The fact that the mountains have to be blasted away to put up these turbines is not mentioned…and I mean really taking away the topographical features of our beautiful, ancient mountains.

Why would an environmental group such as Appalachian Voices support blowing up the mountains? What is in it for them?

The truth is wind is a highly subsidized scam. It is a way for big wind to hide money. Why is that not mentioned, Austin Hall? How much green is in this for you?

But, perhaps ASU is using Appalachian Voices to lobby for them? Will this affect teaching positions?

Here is the link to the club. By the way, the faculty advisor is Ged Moody…now where have we all seen him before?

http://netimpact.appstate.edu/

This is the link to the videos filled with LIES.

http://www.youtube.com/view_play_list…CD0

This group is holding a symposium in April…you can bet that we will be there….to see that the people attending hear both sides of the argument, as TRUTH IS ON OUR SIDE.

http://mountainridgeprotectionact.com/appalachian-voices-and-enviro...

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Comment by Alan Michka on September 16, 2010 at 10:43pm
Looks like Pete's starting to squirm. He's really reaching here. The program the NRCM was doing this week at Stetson and Portland featured speakers from Kentucky and West Virginia to speak on mountaintop removal in their state and how Maine is connected. These are people from Appalachian Voices, a group trying to stop mountaintop removal mining, a noble cause in my opinion. However, their "connection" campaign is a little far-fetched. If you type in an Idaho zip code - a state where no coal is used to produce electricity - it tells you that you are connected to mountaintop removal mining. Essentially, their claim is that everyone in the Lower 48 is connected to MTR mining. Interestingly, they cite enforcement of the Clean Water Act as the most important and effective way to end mountaintop removal mining. They also use the relatively small, and declining, amount of electricity produced by coal from mountaintop removal mining as one of the supporting reasons for ending the practice. Apparently, Pete saw an opportunity and hijacked their cause to help him fight the growing resentment of mountaintop wind in Maine. When in doubt, resort to sensationalism. If Pete is truly using this to promote his pet wind project, it would seem that he is using these people. If the NRCM wants to fight MTR mining, more power to them. If they are trying to tie mountaintop turbines in Maine to ending MTR mining, it is shameful and pitiful.
Comment by Mary Beth Nolette on September 16, 2010 at 9:32pm
You have GOT to be kidding.
MAINE DOESN'T BURN COAL. We burn biomass, mostly sustainable wood products. We use hydroelectric power. We do not need outrageously expensive and destructive wind.
And for that matter, how about cleaning up that destructive mountaintop mining. That just takes innovation and the will of the people. We have the technology to do without that dirty practice. Both here and in Appalacia.
Wind companies are grasping at straws. Flailing their arms as they drown in debt.
Wind will never be a cost effective solution.
Wind companies, Come back when you can stand on your own two feet. The day that happens, that will be the same day that hell freezes over.
Comment by Whetstone_Willy on September 16, 2010 at 8:57pm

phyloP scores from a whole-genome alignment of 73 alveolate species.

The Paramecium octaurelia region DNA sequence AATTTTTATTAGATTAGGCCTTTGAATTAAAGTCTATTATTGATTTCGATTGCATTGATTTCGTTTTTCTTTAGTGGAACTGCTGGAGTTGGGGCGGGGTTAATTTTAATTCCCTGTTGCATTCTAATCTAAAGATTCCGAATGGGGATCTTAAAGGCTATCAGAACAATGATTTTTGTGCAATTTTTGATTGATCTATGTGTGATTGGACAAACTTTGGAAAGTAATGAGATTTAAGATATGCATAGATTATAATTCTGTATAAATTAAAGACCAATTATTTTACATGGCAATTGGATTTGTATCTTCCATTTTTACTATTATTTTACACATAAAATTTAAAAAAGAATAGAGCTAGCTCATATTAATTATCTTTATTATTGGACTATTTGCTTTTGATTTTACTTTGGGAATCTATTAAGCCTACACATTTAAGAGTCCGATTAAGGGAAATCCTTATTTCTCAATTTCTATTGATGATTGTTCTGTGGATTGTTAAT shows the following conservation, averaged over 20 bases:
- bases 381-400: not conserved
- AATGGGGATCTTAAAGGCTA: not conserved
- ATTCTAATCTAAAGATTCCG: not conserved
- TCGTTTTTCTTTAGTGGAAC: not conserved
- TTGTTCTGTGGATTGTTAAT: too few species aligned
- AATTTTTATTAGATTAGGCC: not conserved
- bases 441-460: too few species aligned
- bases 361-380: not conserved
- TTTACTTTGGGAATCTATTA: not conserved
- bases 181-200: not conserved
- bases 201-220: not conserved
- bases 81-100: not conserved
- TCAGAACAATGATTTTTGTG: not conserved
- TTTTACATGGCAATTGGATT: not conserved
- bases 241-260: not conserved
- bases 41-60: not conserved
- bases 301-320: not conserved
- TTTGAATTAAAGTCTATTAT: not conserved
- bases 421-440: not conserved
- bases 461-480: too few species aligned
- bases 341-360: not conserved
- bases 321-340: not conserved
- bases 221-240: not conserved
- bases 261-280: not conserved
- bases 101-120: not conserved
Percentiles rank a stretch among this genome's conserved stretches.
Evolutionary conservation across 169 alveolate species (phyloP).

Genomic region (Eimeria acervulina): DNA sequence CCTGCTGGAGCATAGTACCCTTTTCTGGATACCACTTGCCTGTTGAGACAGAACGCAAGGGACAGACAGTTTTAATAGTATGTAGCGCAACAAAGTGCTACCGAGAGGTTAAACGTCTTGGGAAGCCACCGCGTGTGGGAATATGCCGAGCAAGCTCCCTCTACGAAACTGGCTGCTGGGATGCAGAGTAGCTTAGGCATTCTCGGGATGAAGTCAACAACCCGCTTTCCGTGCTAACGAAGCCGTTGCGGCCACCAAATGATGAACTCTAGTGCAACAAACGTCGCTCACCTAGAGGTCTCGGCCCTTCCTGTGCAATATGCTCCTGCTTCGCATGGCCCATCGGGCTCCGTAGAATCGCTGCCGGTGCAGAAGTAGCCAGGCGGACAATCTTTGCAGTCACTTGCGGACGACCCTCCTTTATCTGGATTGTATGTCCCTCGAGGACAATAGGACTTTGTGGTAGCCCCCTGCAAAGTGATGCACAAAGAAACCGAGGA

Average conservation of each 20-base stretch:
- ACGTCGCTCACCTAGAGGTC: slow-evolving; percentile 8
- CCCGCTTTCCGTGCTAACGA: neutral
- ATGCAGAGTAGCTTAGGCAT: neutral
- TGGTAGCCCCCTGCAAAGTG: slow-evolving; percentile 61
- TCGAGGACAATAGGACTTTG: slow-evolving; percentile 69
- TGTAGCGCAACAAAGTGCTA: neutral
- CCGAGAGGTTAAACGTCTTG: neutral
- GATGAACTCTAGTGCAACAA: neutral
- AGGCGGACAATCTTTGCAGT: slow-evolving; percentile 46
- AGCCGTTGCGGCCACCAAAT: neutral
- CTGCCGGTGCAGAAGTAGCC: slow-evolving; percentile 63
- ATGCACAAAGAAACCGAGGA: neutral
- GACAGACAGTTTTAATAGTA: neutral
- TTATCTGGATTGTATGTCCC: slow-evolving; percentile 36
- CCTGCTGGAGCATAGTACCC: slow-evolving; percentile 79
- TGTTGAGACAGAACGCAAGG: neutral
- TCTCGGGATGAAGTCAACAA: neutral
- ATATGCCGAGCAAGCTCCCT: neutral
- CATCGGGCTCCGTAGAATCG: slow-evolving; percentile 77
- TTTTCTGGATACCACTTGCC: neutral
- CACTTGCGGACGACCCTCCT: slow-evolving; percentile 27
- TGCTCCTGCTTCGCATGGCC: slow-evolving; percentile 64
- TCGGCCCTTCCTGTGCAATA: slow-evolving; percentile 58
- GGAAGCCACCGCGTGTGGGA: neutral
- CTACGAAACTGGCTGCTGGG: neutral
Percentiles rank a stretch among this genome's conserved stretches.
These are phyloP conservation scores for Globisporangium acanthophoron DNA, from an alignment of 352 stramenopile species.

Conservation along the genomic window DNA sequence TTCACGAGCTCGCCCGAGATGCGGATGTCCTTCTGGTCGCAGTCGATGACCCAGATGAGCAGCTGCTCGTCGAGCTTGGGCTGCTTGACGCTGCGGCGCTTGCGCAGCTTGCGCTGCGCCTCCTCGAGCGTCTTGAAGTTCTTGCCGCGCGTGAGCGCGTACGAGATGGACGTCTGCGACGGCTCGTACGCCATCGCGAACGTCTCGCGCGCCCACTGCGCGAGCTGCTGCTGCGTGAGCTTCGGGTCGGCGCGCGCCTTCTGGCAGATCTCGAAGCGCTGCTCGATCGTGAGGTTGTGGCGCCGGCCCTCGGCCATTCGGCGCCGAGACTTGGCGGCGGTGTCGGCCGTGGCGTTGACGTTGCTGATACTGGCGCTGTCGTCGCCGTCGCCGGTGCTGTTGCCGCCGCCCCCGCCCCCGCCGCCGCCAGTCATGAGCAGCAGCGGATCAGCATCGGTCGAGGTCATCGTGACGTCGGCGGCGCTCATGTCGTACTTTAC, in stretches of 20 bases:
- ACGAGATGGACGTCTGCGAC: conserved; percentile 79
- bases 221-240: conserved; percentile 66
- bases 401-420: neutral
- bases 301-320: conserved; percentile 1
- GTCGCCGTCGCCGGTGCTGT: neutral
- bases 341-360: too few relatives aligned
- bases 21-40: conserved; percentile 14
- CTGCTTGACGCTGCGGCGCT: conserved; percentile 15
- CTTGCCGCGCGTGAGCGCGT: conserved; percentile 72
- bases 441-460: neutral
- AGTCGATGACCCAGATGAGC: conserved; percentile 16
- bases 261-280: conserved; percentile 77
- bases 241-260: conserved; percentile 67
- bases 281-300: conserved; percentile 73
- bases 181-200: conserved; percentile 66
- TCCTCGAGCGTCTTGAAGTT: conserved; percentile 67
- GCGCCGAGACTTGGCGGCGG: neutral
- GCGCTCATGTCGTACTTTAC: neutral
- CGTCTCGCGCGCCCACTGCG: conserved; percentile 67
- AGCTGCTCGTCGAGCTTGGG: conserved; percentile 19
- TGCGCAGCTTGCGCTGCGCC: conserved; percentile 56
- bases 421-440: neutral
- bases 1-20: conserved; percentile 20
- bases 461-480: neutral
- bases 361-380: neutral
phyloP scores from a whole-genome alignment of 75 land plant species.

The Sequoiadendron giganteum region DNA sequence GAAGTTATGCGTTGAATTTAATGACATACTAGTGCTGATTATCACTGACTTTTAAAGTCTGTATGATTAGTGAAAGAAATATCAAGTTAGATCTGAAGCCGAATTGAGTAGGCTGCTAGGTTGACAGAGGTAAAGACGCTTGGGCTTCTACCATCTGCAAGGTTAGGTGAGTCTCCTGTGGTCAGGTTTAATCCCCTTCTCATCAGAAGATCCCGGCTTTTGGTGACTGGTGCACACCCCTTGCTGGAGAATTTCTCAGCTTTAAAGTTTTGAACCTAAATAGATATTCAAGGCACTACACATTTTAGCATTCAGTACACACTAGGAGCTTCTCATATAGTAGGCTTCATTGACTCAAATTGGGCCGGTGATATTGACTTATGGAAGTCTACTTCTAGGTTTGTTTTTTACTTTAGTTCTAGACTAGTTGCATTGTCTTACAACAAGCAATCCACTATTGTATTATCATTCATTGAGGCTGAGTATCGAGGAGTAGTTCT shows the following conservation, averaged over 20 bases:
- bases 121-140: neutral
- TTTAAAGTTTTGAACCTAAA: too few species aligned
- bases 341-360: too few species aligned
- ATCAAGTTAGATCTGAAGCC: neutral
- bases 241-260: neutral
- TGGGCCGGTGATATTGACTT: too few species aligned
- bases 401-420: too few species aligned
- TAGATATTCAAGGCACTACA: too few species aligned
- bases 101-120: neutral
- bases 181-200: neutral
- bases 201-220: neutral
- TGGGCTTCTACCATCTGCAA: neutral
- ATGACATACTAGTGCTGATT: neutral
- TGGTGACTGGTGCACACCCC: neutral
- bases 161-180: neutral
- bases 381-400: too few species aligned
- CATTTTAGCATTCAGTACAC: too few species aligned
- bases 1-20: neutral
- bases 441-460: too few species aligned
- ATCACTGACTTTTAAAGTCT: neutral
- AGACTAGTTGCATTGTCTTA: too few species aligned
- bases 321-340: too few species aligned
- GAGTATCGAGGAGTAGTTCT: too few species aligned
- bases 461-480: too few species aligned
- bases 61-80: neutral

Find out who is funding NRCM's little traveling show. Follow the money.

Mr. Didisheim knows full well we don't burn coal in Maine. The conversation here is about Maine, not the multi-state ISO.

If Didisheim insists upon using ISO numbers then figure out what all of the turbines from Baldacci's ridiculous wind goal (causing incredible environmental destruction to Maine) would mean for the ISO. The answer is virtually nothing!

Tremendous damage to Maine, and virtually no effect on ISO coal use.

What's that we hear now Mr. Didisheim, you wish to keep the conversation focused on just Maine in that case? Fine - WE DON'T BURN COAL.
Comment by freemont tibbetts on September 16, 2010 at 5:14pm
Ron, I am sure BDN"s Abigail Curtis will publish it. It"s just Good Old Fashion Common Sense . Thanks from all of us Citizen"s that live up and a round all the Mt"s in this Great State of Maine .
Freemont Tibbetts , Dixfield , Maine .

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Maine as Third World Country:

CMP Transmission Rate Skyrockets 19.6% Due to Wind Power

 

Click here to read how the Maine ratepayer has been sold down the river by the Angus King cabal.

Maine Center For Public Interest Reporting – Three Part Series: A CRITICAL LOOK AT MAINE’S WIND ACT (excerpts) From Part 1 – On Maine’s Wind Law “Once the committee passed the wind energy bill on to the full House and Senate, lawmakers there didn’t even debate it. They passed it unanimously and with no discussion. House Majority Leader Hannah Pingree, a Democrat from North Haven, says legislators probably didn’t know how many turbines would be constructed in Maine if the law’s goals were met." . – Maine Center for Public Interest Reporting, August 2010  http://www.pinetreewatchdog.org/wind-power-bandwagon-hits-bumps-in-the-road-3/From Part 2 – On Wind and Oil Yet using wind energy doesn’t lower dependence on imported foreign oil. That’s because the majority of imported oil in Maine is used for heating and transportation. And switching our dependence from foreign oil to Maine-produced electricity isn’t likely to happen very soon, says Bartlett. “Right now, people can’t switch to electric cars and heating – if they did, we’d be in trouble.” So was one of the fundamental premises of the task force false, or at least misleading?"  http://www.pinetreewatchdog.org/wind-swept-task-force-set-the-rules/From Part 3 – On Wind-Required New Transmission Lines Finally, the building of enormous, high-voltage transmission lines that the regional electricity system operator says are required to move substantial amounts of wind power to markets south of Maine was never even discussed by the task force – an omission that Mills said will come to haunt the state.“If you try to put 2,500 or 3,000 megawatts in northern or eastern Maine – oh, my god, try to build the transmission!” said Mills. “It’s not just the towers, it’s the lines – that’s when I begin to think that the goal is a little farfetched.” http://www.pinetreewatchdog.org/flaws-in-bill-like-skating-with-dull-skates/